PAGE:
Harpy was then with the New Orleans crooks sKipping a half in snugs (5)’ (giving NO [cro]OKS) and not much further down he has shifted to SECO, ‘Description of some winEs in write up of process (4)’ (hidden).  Onto the beer next, ‘Get pOint and drink, pet (4)’ producing S + SNOG = SNOG. Not surprisingly, by the time we got to the Group B clues, Harpy was indulging in ‘Personal share of turnip spirit (3)’ (I’m not sure what the turnip was doing there but that gave us DIV). Cheers! See you at the bar in March, Harpy!

Indeed these were not ‘Stripey horse (5)’ or ‘Alas tit consumed wine (4)’ -style clues. Having colour-coded our grid and clue lengths, we lumbered our way half way down the clues with little hope of a grid fill, though an interesting Y– F– COUNTRY; FILL FIVE CELLS … fairly easily appeared from the extra letters we were inserting. Full praise to a compiler who escapes from the routine of ‘An extra letter in the wordplay in addition to those to be entered into the grid …’ or ‘A misprint in the definition part of the clue blah, blah, blah, …’ However, the result of a device like this one is a rather generous gift to the solver (and we needed one!) The question is whether these more difficult devices to implement are actually extra work for the compiler and less work for the solver.

I ambitiously began a grid fill when it seemed that CRENELLATIONS would fit our grid, intersecting with GAMIC and MONACTINE, and it seemed likely that the centre column would be the ’empty thirteen cells’ which prompted me to enter OXEYED-AISIES along the bottom of the grid. We were away and a relatively speedy gridfill followed with some rather odd unclued words appearing. MALES? PAAN? ARIA? UKE? PORAL? (Yes, hindsight has filled some gaps in those!) There was a moment’s doubt about IN-CALF which appeared as two words IN CALF under ‘calf‘ in Chambers but had its own hyphenated entry in the I section. I wonder whether little errors like that will be corrected in the new edition that is about to appear.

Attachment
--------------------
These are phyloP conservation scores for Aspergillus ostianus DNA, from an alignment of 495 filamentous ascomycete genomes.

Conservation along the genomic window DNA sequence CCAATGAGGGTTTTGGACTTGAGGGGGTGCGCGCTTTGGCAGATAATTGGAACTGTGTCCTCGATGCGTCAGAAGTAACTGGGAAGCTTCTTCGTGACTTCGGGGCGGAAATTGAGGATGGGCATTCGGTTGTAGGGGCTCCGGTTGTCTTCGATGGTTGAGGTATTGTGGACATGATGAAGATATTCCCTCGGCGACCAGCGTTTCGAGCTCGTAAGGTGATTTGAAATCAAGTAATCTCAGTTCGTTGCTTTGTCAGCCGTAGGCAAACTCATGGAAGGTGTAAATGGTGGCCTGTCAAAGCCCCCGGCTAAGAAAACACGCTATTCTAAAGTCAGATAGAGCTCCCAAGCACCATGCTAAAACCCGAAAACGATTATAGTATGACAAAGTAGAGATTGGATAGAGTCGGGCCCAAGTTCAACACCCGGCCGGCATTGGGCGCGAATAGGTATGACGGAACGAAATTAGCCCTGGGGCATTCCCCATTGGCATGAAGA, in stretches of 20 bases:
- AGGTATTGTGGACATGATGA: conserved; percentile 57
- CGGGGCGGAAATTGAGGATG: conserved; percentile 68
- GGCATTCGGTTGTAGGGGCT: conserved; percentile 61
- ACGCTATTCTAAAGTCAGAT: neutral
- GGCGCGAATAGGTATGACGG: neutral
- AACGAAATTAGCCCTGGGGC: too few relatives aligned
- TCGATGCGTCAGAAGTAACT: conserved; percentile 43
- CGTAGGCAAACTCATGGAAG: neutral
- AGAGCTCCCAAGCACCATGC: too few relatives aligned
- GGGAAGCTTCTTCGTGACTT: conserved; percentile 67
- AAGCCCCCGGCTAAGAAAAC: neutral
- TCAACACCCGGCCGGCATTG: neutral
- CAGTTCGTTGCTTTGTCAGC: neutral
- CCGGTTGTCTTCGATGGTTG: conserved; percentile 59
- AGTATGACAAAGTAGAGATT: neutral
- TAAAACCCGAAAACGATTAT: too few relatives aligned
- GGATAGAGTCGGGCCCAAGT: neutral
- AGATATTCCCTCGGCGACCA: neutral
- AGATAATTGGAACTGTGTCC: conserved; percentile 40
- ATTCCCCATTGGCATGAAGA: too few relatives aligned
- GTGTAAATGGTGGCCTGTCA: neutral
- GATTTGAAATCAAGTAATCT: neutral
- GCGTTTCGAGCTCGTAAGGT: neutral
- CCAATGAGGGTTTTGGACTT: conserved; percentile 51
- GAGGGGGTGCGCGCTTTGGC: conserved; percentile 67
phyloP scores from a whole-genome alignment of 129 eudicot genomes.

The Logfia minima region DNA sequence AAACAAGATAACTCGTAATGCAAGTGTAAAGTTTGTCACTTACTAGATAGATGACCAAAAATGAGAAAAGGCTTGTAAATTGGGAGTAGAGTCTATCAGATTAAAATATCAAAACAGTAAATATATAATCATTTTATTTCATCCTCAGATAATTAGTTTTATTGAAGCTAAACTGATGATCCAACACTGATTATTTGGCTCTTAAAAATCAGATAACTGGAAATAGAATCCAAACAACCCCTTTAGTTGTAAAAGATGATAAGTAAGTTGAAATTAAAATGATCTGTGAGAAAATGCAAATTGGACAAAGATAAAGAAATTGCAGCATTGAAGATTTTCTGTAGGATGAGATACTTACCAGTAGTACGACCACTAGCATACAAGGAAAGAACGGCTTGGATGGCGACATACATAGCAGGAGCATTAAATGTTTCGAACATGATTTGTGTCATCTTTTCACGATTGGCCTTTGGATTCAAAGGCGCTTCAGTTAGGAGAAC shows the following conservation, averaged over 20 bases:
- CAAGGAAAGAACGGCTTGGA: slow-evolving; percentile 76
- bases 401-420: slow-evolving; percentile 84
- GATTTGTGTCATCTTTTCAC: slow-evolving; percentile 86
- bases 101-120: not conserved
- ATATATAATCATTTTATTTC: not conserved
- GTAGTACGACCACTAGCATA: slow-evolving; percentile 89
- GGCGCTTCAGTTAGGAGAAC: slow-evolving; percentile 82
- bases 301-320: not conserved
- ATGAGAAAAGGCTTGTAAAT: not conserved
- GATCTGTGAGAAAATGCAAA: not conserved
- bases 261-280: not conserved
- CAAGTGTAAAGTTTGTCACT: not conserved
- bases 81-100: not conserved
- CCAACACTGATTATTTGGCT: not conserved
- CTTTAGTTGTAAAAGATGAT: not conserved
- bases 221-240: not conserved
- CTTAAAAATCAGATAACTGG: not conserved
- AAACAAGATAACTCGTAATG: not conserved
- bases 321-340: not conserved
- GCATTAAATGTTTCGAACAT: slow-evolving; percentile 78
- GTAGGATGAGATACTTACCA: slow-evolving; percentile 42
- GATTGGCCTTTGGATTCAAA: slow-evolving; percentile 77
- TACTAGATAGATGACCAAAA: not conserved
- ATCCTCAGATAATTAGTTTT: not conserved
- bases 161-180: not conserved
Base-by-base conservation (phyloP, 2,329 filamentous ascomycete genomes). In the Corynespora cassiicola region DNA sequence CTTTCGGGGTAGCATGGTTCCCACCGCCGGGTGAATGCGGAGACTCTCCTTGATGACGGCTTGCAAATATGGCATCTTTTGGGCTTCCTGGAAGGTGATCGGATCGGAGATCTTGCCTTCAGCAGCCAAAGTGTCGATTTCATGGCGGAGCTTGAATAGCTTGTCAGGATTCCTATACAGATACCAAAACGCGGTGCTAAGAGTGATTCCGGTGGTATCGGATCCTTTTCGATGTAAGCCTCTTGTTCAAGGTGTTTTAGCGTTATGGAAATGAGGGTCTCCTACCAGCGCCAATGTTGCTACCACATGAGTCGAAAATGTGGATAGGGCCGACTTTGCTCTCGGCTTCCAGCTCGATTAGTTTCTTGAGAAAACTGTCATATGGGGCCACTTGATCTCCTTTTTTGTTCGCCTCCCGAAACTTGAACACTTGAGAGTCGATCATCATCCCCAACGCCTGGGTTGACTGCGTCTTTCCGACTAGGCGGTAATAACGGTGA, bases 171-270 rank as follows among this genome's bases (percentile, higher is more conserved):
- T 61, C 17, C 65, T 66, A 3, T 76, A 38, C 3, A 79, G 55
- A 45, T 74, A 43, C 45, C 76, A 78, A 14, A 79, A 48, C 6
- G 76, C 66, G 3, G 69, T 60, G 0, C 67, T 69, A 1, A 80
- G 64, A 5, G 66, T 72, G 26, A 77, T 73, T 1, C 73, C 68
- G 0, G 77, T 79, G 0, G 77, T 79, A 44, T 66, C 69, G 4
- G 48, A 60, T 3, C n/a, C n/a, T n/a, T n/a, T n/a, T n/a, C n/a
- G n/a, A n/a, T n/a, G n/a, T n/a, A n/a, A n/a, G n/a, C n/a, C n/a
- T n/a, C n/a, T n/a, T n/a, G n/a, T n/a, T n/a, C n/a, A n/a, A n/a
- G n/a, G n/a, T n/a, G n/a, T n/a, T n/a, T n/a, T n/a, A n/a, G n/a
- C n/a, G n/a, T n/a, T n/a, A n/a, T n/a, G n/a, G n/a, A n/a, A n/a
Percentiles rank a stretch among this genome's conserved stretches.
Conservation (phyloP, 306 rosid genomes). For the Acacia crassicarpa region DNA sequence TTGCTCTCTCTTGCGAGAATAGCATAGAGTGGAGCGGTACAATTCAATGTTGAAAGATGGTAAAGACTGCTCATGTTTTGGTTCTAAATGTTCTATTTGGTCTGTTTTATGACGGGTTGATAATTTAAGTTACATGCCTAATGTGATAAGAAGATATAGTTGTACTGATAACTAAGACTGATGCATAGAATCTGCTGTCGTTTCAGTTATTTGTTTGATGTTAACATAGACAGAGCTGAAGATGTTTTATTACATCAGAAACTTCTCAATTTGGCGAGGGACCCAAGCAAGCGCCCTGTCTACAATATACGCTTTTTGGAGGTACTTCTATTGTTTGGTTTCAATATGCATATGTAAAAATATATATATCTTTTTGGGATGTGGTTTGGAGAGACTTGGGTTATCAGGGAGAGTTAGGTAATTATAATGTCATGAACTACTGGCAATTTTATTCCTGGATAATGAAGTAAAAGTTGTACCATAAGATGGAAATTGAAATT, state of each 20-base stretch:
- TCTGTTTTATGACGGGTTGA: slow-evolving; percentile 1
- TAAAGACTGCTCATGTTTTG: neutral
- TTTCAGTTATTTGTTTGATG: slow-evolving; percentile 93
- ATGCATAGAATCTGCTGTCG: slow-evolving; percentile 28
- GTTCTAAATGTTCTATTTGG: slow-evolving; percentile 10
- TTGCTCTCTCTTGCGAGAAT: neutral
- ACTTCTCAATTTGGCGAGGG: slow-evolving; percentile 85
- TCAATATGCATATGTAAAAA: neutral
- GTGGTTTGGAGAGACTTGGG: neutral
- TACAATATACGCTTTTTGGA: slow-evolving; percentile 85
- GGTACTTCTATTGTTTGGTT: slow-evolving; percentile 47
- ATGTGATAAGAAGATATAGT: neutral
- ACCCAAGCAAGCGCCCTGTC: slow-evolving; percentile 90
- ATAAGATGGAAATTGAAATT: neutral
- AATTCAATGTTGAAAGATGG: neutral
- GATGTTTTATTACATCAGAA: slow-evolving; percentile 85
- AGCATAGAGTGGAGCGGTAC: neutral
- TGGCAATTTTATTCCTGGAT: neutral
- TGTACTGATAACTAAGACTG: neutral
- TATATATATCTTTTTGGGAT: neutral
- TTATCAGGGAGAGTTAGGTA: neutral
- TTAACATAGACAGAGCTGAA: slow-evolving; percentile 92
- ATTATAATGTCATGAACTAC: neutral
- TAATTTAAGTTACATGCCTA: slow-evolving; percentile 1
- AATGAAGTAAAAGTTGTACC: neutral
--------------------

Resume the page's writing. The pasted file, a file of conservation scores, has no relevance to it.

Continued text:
In Pangaea 002LOST CONTENT seemed to be appearing too – and didn’t that tinkle a very distant bell? Out came the ODQ and on page 416 of my lovely Seventh Edition with the Klimt Water Serpents on the cover, I find ‘Into my heart an air that kills/ From yon far country blows/ What are those blue remembered hills/ What spires, what farms are those? Ah, it’s from A E Housman’s A Shropshire Lad No 40, so it looks as though we are on the right track. Are we, then, somehow going to be entering hills, spires and farms? That is our first thought.

Reading on, (as we are told to do in the preamble) we encounter ‘That is the land of LOST CONTENT’ and those two unclued entries are justified. Justified but not explained. With an almost full grid, time for another G & T and a bit of head scratching. We haven’t paid a lot of attention to those Group B clues but they clearly hold the key. These are almost ‘Stripey horse (5)’ clues, a double definition, DIV, a homophone, KIST, a regular letter clue, MEN, another DD, REIN and a reversal clue, TUG; but where are we going to put these letters. Aaaah! Light dawns and we suddenly understand what that unclued PAAN was doing: PAKISTAN, MALDIVES, ARMENIA, UKRAINE and PORTUGAL. My admiration for Harpy takes an immense leap – this is brilliant! And it gets better.

Our instruction told us to FILL FIVE CELLS TO MAKE THEME WORDS. We find SPAIN, CONGO, HUNGARY, KOREA and LAOS and realize that we have to fill one more cell ‘doubly’ turning CONTENT into CONTINENT and that central column spells IN PANGAEA. I chop my grid into two. It’s easier than attempting to do a triple fold and we were told to remove those 13 cells ‘eg by folding’, so I hope cutting and pasting is acceptable – this puzzle certainly was. Superb, thank you, Harpy!